Alterity, Intersubjectivity, Ethics: A multi-disciplinary workshop exploring theoretical directions for the study of ethics and morality
Monday 30th September 2013, 9am – 5pm
Mill Lane Lecture Rooms, University of Cambridge
8 Mill Lane, Cambridge, CB2 1RX
Website and registration: otherethics.wordpress.com
The ‘ethical turn’ across the arts and humanities has taken its place in social and cultural anthropology primarily as a way to address long-standing questions of human agency within cultural and political systems. Anthropologists have been developing their own take on questions of ethics and morality in ways drawing largely from neo-Aristotelian and Foucauldian theorisations.
Theories of subjectivity, gendered or sexual difference, affect, and the ‘post-human’ have become prominent in investigations that question the bounds of the self/subject, and the ways in which we can conceptualise it as socially or politically emplaced. Building on this emerging literature, but cautious of some of its ontological assumptions, the premise behind this workshop questions the prioritisation of certain notions of the ‘self’ over inquiries into the nature of the ethical ‘subject’.
This workshop seeks to ask what such theories, and different disciplines’ elaborations and critiques of them, can usefully lend current conceptualisations of ethics and morality.
The keynote lecture entitled ‘Attunement, Fidelity, Dwelling: A Critique of Metaphysical Humanism’ will be delivered by Associate Professor Jarrett Zigon of the University of Amsterdam.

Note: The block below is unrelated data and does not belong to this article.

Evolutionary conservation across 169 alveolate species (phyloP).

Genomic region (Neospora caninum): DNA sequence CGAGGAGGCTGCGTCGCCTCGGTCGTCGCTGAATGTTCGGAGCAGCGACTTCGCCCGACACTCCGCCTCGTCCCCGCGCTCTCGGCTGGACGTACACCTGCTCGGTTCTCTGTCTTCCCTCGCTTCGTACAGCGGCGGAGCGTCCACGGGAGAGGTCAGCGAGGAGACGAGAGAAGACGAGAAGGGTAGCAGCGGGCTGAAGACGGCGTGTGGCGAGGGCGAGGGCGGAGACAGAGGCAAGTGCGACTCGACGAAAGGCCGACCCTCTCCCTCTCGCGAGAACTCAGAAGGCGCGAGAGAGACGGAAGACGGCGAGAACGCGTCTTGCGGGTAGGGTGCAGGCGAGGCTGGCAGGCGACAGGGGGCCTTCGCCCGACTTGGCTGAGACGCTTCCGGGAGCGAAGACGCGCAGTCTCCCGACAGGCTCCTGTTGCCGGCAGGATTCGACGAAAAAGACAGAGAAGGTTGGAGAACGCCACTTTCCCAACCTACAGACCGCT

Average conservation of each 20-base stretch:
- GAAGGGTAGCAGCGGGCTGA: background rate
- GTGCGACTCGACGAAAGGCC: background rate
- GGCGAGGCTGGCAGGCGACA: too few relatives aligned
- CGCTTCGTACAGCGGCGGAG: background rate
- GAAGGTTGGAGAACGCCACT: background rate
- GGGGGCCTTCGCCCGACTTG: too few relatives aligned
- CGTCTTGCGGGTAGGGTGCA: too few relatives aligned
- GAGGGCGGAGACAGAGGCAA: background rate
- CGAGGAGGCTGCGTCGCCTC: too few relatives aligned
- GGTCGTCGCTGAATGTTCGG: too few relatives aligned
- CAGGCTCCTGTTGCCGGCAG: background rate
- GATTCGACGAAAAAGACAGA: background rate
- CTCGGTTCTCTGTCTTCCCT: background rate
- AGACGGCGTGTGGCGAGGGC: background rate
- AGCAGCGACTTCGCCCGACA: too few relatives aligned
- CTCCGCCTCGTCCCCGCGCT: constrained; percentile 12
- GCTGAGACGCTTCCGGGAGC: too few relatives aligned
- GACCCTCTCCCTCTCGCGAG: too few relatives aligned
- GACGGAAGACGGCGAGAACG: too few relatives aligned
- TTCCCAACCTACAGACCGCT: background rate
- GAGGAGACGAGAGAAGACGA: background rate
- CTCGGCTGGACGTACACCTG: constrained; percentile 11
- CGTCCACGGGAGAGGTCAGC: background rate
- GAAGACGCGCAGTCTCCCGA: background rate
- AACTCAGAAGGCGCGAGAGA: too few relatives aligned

The aim of the workshop is primarily to exchange ideas across disciplines and with different theoretical and ethnographic references. The day is structured so as to promote as much discussion as possible, rather than presenting polished research results. The workshop will be divided into four thematic sessions addressing the themes of:
- Feminism and the question of the other
- Ethics, violence and politics
- Post-humanism and animal/human relations
- Affect and the ethics of noise
Each of the four sessions will be structured around a research paper, to be pre-circulated to all workshop participants, which will form the starting point for the discussion.
After registering participants will receive drafts of the research papers in advance for each of the four sessions and are strongly encouraged to read these prior to attending the workshop. The workshop welcomes participants across academic disciplines keen to engage in lively discussions and raise questions and ideas during the day.
Questions to be discussed during the workshop
- What analysis of attachments and detachments across sameness and difference do concepts such as affect enable or disable?
- What are the challenges to more recent feminist theories that attempt to show how ethics is suggested and solicited by an ontology of interdependency between people?
- How do lesbian, gay, bisexual, transgender and intersex subjectivities complicate ethical and political responses to deeply ingrained normative practices?
- In light of the central place of ‘the Other’ in anthropological concerns, how can feminist and other theories of alterity inflect anthropological theories of ethics?
- How do questions of politics enter into, impact upon, or undermine our theorisations of the ethical?
- Can claims of relationality and acknowledgment of difference be shown to be fundamentally non-violent? How do we continue to address violence within ethics?
- How can psychoanalytic theories addressing subject/object, or self/other, relations, help us to theorise the space in which ethical subjectivity is formed?
- Do contemporary theories of affect push us beyond concepts of ‘relationality’ or ‘intersubjectivity’ in theorisations of ethics?
- Can Levinasian theories of ethics as the pre-subjective relation to the Other inform ethnographic inquiries into ethical relationality?
- What other approaches from philosophy or other disciplines can inform the study of ethics and morality?
- Do these theoretical approaches invite us to question the idea of intersubjectivity as the place of ethical relationality?
To learn more and to register please visit otherethics.wordpress.com.
Supported by the Division of Social Anthropology, University of Cambridge.